How does the new FZ5 compare to the FZ20?

Discussion in 'Digital Photography' started by Scott Speck, Mar 27, 2005.

  1. Scott Speck

    Scott Speck Guest

    Hi Everyone,

    I found that a new Panasonic FZ5 camera is soon to be released (or perhaps
    is available from some sources already). It has a 5 MP sensor, a 12X
    optical zoom, and it looks similar to the FZ20 but is $100 cheaper and about
    0.3 pounds lighter. Has anyone had experience with this camera, or can you
    tell me if this is a more technically advanced/modernized FZ20?

    Thanks for any info,
    Scott
     
    Scott Speck, Mar 27, 2005
    #1
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  2. Scott Speck

    Pete Fenelon Guest

    No, it's a replacement for the lower-end FZ3.

    pete
     
    Pete Fenelon, Mar 27, 2005
    #2
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  3. Scott Speck

    measekite Guest

    One thing it does not have is AF Assist for low light. I do not know
    about other things.
     
    measekite, Mar 28, 2005
    #3
  4. The FZ5 competes directly with the Konica Minolta Z5. I just got the Z5
    and it is exactly what I wanted.  I take a lot of nature pictures and
    needed the anti-shake, zoom and macro features.  The reviews are correct
    to use the sharp mode for sharp results.  The down side of the Z5 is its
    inability to focus in the dark.  I don't take pictures in the dark so
    that is no problem for me.

    Here is my take:

    Konica Minolta DiMage Z5
    Pluses:
    + has CCD anti-shake which uses less power
    + best macro mode to 1 cm.
    + fastest zoom
    + fastest focus
    + fastest save
    + available for $421
    + widest wide angle
    + external flash support with hot shoe
    + supports S-video
    + uses 4 rechargeable NiMH AA cells
    + supports manual focus
    + has widest ISO range
    Minuses:
    - No focus assist lamp


    Panasonic Lumix DMC-FZ5
    Pluses:
    + at 290 gm is the lightest & smallest
    + focus assist lamp
    Minuses:
    - not available until April
    - no external flash support
    - uses Panasonic camcorder battery
    - doesn't support S-video movies
    - doesn't support manual focus

    Panasonic Lumix DMC-FZ-20
    Pluses:
    + supports manual focus
    + external flash support with hot shoe
    Minuses:
    - uses Panasonic camcorder battery
    - doesn't support S-video movies
    - is the biggest and heaviest
     
    Stephen Henning, Mar 28, 2005
    #4
  5. Scott Speck

    cyclone Guest

    Pretty sure that is incorrect.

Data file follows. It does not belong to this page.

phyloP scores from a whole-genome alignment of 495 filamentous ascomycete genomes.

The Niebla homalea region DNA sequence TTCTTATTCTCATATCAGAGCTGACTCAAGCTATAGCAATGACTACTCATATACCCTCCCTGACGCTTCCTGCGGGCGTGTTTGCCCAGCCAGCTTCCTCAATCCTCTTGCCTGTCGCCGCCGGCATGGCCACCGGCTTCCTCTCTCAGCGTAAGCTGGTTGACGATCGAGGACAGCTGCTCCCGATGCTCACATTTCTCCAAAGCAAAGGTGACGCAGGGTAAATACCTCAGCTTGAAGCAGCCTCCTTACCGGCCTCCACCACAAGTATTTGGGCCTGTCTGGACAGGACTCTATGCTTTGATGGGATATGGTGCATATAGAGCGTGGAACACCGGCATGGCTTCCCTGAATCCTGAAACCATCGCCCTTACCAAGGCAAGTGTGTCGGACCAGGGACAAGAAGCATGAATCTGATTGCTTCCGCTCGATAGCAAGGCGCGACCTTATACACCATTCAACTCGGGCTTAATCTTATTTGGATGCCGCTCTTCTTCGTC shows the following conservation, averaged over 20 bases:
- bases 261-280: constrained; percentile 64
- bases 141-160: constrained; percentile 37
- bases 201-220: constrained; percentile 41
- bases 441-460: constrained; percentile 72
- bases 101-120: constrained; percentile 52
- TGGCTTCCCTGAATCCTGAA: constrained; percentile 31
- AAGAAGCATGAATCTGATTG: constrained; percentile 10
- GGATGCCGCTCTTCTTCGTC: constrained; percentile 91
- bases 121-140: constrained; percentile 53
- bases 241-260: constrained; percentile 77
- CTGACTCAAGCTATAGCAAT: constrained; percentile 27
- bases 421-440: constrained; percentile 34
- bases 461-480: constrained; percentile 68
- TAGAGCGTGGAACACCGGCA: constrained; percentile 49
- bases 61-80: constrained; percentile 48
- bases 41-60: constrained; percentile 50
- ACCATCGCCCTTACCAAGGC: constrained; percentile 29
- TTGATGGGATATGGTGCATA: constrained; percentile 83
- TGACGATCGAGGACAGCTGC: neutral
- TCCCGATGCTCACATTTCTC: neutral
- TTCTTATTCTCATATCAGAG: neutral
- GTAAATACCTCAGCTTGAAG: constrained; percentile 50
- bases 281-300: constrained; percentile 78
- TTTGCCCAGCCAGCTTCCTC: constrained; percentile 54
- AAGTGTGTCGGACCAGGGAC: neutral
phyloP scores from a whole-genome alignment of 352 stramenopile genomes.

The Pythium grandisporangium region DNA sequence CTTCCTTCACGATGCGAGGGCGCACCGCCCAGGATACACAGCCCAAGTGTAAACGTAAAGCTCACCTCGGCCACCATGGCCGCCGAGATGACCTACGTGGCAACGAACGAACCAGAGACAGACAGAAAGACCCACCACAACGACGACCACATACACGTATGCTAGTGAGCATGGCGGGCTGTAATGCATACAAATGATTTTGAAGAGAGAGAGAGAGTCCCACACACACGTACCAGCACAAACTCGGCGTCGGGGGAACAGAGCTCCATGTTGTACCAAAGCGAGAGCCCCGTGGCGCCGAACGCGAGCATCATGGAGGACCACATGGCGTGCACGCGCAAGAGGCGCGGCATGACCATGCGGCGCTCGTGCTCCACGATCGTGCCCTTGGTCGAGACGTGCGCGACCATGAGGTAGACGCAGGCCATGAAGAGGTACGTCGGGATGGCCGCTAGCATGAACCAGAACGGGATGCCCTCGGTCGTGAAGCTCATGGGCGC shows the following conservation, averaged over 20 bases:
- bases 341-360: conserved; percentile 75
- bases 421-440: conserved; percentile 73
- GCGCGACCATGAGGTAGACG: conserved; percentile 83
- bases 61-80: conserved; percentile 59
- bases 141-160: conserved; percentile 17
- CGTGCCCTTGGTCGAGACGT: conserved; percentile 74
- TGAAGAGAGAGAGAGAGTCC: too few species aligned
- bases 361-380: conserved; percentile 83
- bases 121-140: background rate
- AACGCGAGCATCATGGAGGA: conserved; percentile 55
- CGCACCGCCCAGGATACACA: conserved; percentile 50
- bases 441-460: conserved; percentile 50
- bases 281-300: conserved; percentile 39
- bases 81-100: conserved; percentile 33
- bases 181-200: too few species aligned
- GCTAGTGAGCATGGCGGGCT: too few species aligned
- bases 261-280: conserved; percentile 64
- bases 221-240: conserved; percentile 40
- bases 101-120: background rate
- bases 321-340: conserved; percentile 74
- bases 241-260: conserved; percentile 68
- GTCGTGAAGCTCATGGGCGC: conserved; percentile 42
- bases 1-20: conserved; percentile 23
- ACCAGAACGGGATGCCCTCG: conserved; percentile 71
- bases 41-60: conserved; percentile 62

From http://www.dcresource.com/reviews/panasonic/dmc_fz5-review/index.shtml

    "The nice features of the FZ3 remain, including full manual controls, a huge
    12X stabilized lens, fast performance, and an AF-assist lamp. ".

    You can see the af assist lamp in the photos.

    Tony
     
    cyclone, Mar 28, 2005
    #5
  6. Stephen,

    you don't mention articulated (swivelling) viewfinder. Does none
    of these cameras have it?

    I would probably upgrade from my Panasonic Lumix DMC FZ1-2 to
    the FZ5 pretty soon, if it had a swivelling viewfinder. In
    addition I don't like the reduced aperture at the long end of
    the zoom.

    Hans-Georg
     
    Hans-Georg Michna, Mar 31, 2005
    #6
  7. These are not articulating cameras, neither are most other ultra-zoom
    cameras, they are considered EVF SLR-like (electronic viewfinder single
    lens reflex cameras). Obviously, since they don't have interchangeable
    lenses, they are not true SLRs.
     
    Stephen Henning, Mar 31, 2005
    #7
  8. Stephen Henning wrote:
    []
    The image-stabilised Nikon Coolpix 8800 has a swivel LCD which answers
    most people's needs for articulation. As non-SLRs, they offer neither the
    benefits of an SLR, nor do they suffer the drawbacks. They're simply
    different.

    Cheers,
    David
     
    David J Taylor, Mar 31, 2005
    #8
  9. The 8800 is a completely different beast:

    Weighs twice as much but can be used as a boat anchor.

    Has 20% less zoom range.

    Is twice as large (volume).

    Has 60% more pixels.

    Its Movie Clips are limited to 60 seconds. The others will run until
    the memory device is filled.

    Costs twice as much.
     
    Stephen Henning, Apr 1, 2005
    #9
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